A Dog’s Persuasion

What I remember best about it; Was the way the red clay; Clung to her fur like leaves.

Art by Ellie Stephenson.

What I remember best about it
Was the way the red clay
Clung to her fur like leaves
Stuck to windows by the rain.

You brought that basket there,
I held the old girl
In her pain,
And we gave her
The care she needed.
Took her somewhere
The air she was breathing
Wouldn’t have her sneezing –
Wouldn’t have her snout all full of soot.

In case her hair was tangled
in the sticks as she
Licked around for lizards
That she’d never caught,
(That if she’d ever caught,
She wouldn’t know what to do)
We made sure to
Bring her favourite brush,
The one with bristles
Thick as a broom.

We brought a bottle
Of that Bordeaux stuff.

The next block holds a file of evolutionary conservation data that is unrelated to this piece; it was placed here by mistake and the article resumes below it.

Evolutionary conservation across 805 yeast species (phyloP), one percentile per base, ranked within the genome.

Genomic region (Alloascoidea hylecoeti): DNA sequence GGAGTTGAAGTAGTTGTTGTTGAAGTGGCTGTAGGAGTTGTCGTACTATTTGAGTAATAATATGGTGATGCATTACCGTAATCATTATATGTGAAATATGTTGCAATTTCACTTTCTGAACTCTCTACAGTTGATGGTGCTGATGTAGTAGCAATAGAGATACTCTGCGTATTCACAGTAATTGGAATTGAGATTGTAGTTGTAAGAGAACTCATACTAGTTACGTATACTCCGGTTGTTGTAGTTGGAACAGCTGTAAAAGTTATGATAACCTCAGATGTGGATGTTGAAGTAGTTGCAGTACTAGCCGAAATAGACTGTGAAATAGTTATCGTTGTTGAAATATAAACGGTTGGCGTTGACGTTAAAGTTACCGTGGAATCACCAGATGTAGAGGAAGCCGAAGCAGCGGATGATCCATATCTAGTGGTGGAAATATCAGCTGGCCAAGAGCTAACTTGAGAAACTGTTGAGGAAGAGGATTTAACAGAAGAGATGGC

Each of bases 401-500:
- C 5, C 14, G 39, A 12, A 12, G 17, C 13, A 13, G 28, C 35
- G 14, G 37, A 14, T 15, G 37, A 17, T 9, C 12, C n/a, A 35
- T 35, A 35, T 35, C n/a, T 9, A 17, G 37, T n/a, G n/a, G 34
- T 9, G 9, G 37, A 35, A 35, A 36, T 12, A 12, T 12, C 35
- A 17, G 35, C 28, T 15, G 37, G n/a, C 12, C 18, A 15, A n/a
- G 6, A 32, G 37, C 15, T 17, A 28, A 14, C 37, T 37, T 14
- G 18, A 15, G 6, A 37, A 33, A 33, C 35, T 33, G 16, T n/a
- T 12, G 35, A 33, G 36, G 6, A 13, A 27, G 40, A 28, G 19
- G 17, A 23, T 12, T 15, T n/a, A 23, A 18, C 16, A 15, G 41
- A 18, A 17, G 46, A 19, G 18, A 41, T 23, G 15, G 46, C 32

Yes, that’s the one –
How it always made us blush –
And we had it with the Camembert,
And with the pomegranates
And the cream.

I remember we were dressed
For warmer weather.
I was in linens
And you, your moccasins
welt in nubuck leather.
We took the old two door,
the coupe you adored,
And drove down the nine mile way
To where our little Nile met the bay.
We were going for our
Spring stay In the cabin we’d built
On the provision of a dream.

As soon as we arrived,
We went swimming in the stream.
We stripped ourselves
Down to our selves and
Disappeared amongst the reeds.
We were giddied like we’d
Had some sort of “Irish Mede”
And slumped ourselves
Into a Pre-Raphaelite fantasy.

The fog was clearing,
The dog was snoring,
And the morning was nearing
As our hair lapped
At our lips amidst
A kind of shimmering congregation of sun rises
In inumerable illuminations
Reflected here and there.

Then that wonderous dilation
Of time caught each of us
In the eye as we realised
The sky was offering lamentations
To a low, unsteady sigh:
Sleeping in the amber light,
The old girl had died.

She’d taken flight as we’d cried,
Flown up and onward
Into the night,
Or into the light.

Which ever is
A dog’s persuasion.

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